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California and a dozen other states are filing a lawsuit against Donald Trump's national emergency declaration. In the photo: California Attorney General Xavier Becerra gives statements accompanied by state governor Gavin Newsom. Rich Pedroncelli/AP
California and a dozen other states are filing a lawsuit against Donald Trump's national emergency declaration. In the photo: California Attorney General Xavier Becerra gives statements accompanied by state governor Gavin Newsom. Rich Pedroncelli/AP

Trump hit with flood of lawsuits after his national emergency declaration

A coalition of 16 states, headed by California Attorney General Xavier Becerra, has decided to sue the U.S. president for his attempt to get around Congress…

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As expected, President Trump's controversial national emergency declaration faces a tortuous road before it can officially get off the ground.

Just a few days after his announcement, a coalition of 16 states has introduced a federal lawsuit to block Trump’s border wall project, arguing that his decision to bypass Congress and obtain appropriated funds from other departments is "unconstitutional."

According to the Washington Post, the legal move headed by states with Democratic governors, and represented by the Attorney General of California, Xavier Becerra, seeks "a preliminary injunction that would prevent the president from acting on his emergency declaration while the case plays out in the courts."

The documentation was filed in the San Francisco-based Northern District Court of California. It seeks to protect residents, natural resources and economic interests from President Trump's “flagrant disregard of fundamental separation of powers principles.”

After not obtaining the funds he had asked for his wall, Trump has decided to resort to the Department of Defense's $3.6 billion budget allocated for military construction.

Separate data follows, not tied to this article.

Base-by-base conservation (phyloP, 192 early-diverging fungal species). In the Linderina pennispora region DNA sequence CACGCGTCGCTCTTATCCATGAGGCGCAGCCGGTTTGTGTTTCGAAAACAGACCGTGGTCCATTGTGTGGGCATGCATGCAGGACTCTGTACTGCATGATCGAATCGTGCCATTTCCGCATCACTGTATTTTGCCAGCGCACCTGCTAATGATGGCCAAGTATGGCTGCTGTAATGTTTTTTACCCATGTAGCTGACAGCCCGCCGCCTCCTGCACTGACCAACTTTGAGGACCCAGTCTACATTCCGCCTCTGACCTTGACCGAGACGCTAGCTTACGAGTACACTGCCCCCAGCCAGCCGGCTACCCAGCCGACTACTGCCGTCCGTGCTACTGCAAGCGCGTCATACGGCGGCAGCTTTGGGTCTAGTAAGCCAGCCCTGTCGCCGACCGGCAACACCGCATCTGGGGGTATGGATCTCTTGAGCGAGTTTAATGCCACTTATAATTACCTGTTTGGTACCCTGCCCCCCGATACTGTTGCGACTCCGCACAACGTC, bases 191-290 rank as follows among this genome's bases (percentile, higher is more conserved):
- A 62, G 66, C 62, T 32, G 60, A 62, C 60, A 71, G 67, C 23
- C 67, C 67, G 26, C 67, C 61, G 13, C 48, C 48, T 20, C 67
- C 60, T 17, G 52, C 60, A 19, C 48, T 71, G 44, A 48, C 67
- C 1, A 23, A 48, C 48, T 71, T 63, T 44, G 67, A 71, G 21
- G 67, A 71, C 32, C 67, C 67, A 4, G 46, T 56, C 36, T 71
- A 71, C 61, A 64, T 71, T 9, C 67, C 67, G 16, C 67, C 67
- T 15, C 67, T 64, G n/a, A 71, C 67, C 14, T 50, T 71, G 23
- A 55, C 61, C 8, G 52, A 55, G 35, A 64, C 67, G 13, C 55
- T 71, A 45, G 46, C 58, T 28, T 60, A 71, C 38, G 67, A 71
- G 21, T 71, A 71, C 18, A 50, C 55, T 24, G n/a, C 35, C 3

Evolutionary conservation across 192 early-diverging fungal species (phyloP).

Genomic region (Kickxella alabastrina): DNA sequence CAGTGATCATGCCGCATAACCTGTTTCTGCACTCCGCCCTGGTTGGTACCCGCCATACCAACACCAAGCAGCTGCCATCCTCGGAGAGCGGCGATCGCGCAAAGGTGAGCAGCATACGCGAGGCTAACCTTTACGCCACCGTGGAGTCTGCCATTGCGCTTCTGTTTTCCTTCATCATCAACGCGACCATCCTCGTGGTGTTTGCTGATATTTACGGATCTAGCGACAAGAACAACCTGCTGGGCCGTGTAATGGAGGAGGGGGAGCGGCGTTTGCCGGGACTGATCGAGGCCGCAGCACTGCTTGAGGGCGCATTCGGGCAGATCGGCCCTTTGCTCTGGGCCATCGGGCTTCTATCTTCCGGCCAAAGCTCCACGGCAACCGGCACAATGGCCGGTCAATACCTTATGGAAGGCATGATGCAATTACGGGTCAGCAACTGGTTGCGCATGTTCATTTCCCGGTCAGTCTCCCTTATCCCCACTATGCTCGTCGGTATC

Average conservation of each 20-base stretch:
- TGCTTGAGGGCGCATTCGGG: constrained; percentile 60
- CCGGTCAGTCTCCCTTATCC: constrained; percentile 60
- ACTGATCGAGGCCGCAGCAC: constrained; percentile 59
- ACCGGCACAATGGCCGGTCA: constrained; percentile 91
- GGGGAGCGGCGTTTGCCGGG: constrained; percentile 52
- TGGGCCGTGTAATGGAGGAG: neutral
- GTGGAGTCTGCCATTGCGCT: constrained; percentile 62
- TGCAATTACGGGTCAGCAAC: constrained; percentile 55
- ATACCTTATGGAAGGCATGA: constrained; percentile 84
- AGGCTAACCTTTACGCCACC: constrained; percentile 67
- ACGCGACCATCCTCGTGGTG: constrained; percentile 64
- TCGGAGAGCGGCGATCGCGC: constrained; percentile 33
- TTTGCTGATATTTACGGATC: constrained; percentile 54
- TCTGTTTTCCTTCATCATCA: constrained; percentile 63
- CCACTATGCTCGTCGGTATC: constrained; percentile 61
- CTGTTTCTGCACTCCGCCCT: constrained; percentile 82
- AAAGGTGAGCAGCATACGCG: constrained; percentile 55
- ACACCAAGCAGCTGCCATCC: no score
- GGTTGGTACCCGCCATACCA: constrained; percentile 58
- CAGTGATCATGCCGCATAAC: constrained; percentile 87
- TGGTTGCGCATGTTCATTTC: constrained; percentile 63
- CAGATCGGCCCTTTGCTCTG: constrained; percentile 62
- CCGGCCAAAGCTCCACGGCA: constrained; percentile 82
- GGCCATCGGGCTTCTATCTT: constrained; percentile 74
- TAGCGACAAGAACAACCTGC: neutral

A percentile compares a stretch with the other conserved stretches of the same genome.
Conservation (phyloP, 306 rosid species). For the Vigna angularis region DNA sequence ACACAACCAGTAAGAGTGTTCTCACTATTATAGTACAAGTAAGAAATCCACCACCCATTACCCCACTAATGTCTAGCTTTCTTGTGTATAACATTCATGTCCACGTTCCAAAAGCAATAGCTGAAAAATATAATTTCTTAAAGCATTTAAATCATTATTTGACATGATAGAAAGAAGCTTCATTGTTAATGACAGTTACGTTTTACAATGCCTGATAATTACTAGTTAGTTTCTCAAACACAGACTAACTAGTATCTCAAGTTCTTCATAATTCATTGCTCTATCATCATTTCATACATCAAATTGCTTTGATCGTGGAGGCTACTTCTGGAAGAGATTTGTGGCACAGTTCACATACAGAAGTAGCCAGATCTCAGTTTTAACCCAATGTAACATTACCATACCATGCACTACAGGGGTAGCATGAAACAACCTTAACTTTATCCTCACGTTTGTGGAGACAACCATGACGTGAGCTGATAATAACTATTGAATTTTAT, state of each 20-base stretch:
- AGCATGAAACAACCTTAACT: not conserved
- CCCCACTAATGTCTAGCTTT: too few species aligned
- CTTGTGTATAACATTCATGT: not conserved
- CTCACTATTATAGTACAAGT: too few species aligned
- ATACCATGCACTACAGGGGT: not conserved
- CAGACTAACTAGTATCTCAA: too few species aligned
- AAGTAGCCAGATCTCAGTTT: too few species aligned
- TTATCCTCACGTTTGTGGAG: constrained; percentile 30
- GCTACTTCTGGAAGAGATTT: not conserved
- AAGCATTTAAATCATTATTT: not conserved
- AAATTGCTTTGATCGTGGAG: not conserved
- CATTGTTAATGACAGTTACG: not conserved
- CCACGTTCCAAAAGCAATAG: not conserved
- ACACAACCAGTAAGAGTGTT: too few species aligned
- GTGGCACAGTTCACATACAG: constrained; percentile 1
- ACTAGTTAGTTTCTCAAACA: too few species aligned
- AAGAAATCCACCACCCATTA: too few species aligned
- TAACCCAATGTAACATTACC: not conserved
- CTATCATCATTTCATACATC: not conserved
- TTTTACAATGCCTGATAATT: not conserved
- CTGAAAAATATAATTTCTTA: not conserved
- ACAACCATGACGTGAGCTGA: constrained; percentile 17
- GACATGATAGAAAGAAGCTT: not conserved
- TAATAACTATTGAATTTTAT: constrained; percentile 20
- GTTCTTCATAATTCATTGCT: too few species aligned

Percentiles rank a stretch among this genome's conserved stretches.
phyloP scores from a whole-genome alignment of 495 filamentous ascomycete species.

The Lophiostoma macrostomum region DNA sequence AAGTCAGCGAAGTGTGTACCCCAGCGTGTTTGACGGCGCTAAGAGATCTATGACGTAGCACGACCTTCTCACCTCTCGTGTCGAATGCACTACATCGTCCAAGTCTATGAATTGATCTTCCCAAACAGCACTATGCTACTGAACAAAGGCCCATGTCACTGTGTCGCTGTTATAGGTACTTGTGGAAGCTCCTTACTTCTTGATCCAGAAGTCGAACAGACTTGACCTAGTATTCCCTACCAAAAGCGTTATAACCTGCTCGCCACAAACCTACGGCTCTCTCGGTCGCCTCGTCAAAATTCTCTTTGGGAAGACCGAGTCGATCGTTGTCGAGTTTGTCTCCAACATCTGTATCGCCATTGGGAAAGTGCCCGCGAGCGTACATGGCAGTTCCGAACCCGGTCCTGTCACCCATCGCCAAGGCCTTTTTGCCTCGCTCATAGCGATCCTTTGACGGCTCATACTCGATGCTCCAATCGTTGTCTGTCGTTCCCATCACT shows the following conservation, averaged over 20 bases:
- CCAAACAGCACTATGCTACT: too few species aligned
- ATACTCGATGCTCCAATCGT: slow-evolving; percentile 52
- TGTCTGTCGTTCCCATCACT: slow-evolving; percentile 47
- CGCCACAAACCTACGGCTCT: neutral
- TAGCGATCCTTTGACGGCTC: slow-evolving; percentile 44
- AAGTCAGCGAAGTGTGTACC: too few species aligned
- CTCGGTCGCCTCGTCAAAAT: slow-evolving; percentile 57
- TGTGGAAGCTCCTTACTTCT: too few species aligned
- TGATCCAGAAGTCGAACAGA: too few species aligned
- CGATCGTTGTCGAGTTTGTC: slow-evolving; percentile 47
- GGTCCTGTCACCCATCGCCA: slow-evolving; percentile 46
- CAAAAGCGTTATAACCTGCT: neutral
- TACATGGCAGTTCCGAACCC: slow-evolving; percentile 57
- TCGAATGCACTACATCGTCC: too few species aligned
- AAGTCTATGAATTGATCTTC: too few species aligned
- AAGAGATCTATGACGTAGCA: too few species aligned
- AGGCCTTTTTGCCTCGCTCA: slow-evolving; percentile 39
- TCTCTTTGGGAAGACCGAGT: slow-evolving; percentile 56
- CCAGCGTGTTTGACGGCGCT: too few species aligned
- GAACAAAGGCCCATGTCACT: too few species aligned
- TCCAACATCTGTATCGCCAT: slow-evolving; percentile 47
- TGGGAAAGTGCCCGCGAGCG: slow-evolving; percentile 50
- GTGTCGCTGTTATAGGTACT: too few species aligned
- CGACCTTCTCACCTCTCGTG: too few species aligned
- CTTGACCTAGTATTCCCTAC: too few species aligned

The president would also be able to take advantage of $600 million from the Treasury Department's drug forfeiture fund, and $2.5 billion from a drug interdiction program, also from within the Department of Defense budget, should the national emergency declaration stand.

This wave of lawsuits is no surprise to anyone, especially for Trump, who during his announcement last Friday anticipated the development of events.

"We will have a national emergency, and we will then be sued, and they will sue us in the Ninth Circuit, even though it shouldn't be there," Trump said from the Rose Garden in the White House, "and we will possibly get a bad ruling and then we will get another bad ruling, and then we will end up in the Supreme Court, and hopefully we will get a fair shake and win in the Supreme Court, just like the ban…"

However, it’s precisely the president's own words that have served as "best evidence" for the class action lawsuit, and members of the coalition such as Attorney General Becerra have warned that this is their best ammunition.

"President Trump, keep talking. We continue to gather evidence to support our lawsuit against you," Becerra posted in response to a string of angry tweets from the president upon learning of the coalition.

According to ABC News, the lawsuit "cites Trump's own words as the ‘best evidence’ his declaration of an emergency was invalid," echoing the president's statement at the time of saying, "I didn’t need to do this, but I’d rather do it much faster.”

Several non-profit organizations have also announced their intentions to introduce simultaneous suits, and on Monday several cities held street demonstrations against the declaration.

For its part, the Democratic majority in the House of Representatives "has vowed to challenge the president's declaration when it returns from recess next week," Politico reported.

New York representative Alexandria Ocasio-Cortez and Texas representative Joaquín Castro have already introduced a resolution to terminate the presidential move.

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